Sixth-grader wins 2019 regional spelling bee title | University of Maryland Eastern Shore Marketing Retarget Pixel

Sixth-grader wins 2019 regional spelling bee title

  • Salisbury's Austin Loar is headed to Washington, D.C.

    Saturday, March 2, 2019
    Regional spelling bee champion Austin Loar

    Austin Loar employed stoic discipline - words he spelled correctly - on his way Saturday to winning the 2019 Maryland Eastern Shore Regional Spelling Bee. 

    The Salisbury Middle School sixth-grader will represent Dorchester, Somerset, Worcester and Wicomico counties at the Scripps National Spelling Bee the last week of May in Washington, D.C. 

    Loar, 12, secured the champion's medal by spelling “beachhead” correctly in round 15.  Praneeth Galigutte, a fourth-grader at Delmar Elementary School, was the runner-up in a field of 25 spellers. 

    “My legs were shaking like crazy,” Loar said as he awaited the word that would give him the win.  After a moment of hesitation, he acknowledged questioning whether there was a single or double “h.” 

    “I knew the word,” Loar said. “I told myself 'I am able to spell it.'”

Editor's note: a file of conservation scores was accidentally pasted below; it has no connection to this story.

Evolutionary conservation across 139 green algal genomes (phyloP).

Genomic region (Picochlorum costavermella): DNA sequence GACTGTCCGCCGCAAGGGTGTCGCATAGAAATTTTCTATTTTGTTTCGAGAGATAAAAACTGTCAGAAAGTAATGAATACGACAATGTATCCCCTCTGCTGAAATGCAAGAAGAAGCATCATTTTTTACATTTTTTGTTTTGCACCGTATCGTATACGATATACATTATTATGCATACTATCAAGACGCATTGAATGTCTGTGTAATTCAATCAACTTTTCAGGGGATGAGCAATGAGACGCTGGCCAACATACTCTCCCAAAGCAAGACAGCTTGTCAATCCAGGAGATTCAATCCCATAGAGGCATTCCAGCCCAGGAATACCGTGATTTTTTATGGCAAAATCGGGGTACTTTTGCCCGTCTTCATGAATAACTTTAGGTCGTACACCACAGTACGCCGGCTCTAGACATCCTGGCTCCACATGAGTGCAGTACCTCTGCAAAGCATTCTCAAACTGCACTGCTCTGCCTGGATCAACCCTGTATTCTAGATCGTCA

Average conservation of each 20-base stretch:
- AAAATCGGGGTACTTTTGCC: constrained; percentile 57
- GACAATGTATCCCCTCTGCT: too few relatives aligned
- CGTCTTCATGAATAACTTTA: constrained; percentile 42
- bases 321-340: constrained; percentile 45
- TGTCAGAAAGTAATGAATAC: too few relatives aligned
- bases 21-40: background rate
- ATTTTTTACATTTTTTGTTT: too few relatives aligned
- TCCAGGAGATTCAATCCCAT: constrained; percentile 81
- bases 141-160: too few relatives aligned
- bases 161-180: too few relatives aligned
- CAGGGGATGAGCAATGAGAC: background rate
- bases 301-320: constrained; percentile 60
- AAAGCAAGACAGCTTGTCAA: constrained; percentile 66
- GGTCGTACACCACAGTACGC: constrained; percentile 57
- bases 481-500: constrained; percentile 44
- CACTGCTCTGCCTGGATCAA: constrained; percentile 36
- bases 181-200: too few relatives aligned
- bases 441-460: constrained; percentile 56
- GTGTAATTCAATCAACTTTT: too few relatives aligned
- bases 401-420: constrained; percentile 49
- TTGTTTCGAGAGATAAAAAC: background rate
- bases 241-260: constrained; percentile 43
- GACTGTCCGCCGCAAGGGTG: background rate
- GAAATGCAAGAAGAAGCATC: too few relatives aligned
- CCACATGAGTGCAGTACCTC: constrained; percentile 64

After nine-year-old Galigutte stumbled on “hoaxer,” Loar first had to spell “gracefully,” which he did literally and figuratively. 

    Sheila Loar said her son's calm, on-stage demeanor is a reflection of his personality. 

    “We're so proud of him,” she said. 

    Loar eschewed questions about a word's country of origin, definition or to hear it used in a sentence.  Instead, he handled words such as brackish, hydrology and bobbin with ease. 

    After winning his school-level competition, Loar followed online advice from the Scripps organization on preparing for the regional bee, which the University of Maryland Eastern Shore has sponsored since 2013.  He estimated spending two-to-four hours a week of extra study on spelling. 

    Words of Slavic origin, he said, give him the most trouble. 

    Loar credited English teacher Tara Elliott with instilling in him the confidence he could win the regional event.

    The champion was hoping to celebrate with lunch that included a dish featuring “ramen,” a word Aaron Zheng spelled correctly -- ironically just before Loar did the same with “expertise.”